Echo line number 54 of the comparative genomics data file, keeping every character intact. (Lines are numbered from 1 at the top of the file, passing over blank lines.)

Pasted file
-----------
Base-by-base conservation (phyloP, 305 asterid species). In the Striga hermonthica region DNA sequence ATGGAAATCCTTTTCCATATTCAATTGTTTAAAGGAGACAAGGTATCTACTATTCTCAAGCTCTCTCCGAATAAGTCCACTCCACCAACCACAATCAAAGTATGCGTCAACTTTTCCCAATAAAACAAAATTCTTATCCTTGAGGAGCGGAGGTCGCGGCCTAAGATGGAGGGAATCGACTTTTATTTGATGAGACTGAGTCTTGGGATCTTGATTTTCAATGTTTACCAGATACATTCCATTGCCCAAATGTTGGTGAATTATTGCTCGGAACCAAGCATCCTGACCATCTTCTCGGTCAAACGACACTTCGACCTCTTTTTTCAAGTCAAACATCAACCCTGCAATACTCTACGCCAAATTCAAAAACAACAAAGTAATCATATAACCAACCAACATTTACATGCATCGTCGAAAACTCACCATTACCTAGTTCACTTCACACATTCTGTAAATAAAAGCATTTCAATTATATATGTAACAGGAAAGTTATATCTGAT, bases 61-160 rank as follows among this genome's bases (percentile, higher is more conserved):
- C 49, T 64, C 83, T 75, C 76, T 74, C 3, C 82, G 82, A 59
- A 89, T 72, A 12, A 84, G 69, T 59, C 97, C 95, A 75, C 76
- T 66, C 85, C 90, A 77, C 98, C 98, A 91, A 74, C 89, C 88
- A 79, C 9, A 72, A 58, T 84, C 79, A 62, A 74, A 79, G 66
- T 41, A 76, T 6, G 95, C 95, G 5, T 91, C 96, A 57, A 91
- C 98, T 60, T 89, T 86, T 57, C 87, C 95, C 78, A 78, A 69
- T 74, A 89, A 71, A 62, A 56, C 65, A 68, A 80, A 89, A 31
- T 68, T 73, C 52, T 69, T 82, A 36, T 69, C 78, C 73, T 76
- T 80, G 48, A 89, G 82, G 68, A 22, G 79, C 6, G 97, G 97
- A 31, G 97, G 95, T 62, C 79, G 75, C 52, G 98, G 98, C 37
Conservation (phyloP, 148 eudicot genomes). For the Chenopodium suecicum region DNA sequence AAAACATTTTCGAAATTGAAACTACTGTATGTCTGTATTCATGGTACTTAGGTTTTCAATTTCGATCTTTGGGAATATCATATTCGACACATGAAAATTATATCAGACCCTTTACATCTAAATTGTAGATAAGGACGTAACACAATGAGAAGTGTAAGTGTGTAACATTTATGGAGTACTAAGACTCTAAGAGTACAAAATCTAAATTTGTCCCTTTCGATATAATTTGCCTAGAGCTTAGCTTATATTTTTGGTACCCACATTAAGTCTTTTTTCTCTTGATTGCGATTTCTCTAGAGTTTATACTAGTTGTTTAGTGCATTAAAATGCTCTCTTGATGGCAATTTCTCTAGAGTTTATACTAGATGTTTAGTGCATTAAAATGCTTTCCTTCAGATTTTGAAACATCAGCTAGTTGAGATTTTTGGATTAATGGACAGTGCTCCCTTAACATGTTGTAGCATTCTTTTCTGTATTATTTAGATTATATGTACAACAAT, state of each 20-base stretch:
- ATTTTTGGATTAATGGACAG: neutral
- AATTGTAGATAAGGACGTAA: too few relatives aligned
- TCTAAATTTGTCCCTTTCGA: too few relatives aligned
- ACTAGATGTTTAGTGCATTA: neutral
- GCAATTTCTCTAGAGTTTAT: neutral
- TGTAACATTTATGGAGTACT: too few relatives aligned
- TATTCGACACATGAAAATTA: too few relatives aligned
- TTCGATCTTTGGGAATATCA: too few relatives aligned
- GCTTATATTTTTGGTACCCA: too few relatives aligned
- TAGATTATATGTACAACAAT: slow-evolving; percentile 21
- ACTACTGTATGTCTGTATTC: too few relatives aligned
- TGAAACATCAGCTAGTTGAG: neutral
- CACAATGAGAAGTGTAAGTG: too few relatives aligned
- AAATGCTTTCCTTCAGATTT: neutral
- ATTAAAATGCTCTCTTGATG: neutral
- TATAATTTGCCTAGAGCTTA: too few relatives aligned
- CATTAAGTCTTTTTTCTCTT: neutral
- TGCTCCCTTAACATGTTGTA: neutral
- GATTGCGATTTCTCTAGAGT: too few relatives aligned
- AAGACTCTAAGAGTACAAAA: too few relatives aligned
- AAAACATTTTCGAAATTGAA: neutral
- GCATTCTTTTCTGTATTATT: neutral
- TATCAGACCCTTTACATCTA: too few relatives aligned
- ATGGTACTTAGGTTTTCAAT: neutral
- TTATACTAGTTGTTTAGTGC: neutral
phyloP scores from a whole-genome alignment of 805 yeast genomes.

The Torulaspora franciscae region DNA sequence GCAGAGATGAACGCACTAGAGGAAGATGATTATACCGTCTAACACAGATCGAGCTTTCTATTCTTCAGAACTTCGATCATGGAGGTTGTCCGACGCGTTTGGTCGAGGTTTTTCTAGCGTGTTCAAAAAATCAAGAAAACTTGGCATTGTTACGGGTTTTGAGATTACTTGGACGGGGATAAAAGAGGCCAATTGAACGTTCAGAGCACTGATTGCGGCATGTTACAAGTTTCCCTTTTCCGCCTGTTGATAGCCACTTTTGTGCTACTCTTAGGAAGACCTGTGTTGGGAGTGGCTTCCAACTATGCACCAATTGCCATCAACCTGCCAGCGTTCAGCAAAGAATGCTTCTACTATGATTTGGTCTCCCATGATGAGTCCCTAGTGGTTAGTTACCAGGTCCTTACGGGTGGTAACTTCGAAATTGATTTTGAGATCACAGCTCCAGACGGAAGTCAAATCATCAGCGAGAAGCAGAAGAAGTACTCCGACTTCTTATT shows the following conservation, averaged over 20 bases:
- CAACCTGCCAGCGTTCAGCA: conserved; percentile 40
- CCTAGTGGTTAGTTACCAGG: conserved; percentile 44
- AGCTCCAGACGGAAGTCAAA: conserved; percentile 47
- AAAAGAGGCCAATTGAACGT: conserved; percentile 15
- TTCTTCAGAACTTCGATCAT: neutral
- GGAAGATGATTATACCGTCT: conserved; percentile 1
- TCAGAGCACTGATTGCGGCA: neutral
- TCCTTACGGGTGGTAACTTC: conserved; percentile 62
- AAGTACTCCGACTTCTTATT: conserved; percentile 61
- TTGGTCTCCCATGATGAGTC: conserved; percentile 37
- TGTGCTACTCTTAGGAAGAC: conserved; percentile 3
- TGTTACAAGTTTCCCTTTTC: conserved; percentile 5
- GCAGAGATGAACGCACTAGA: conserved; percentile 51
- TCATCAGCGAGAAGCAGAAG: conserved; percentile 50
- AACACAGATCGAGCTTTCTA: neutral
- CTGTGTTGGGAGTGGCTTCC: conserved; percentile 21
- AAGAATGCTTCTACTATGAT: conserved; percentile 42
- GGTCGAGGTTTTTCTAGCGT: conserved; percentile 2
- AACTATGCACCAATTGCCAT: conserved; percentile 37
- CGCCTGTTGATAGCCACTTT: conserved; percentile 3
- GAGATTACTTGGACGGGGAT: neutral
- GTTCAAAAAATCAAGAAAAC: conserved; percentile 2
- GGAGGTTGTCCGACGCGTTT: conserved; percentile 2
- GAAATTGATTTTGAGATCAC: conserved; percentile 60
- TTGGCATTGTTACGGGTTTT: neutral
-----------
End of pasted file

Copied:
- AACACAGATCGAGCTTTCTA: neutral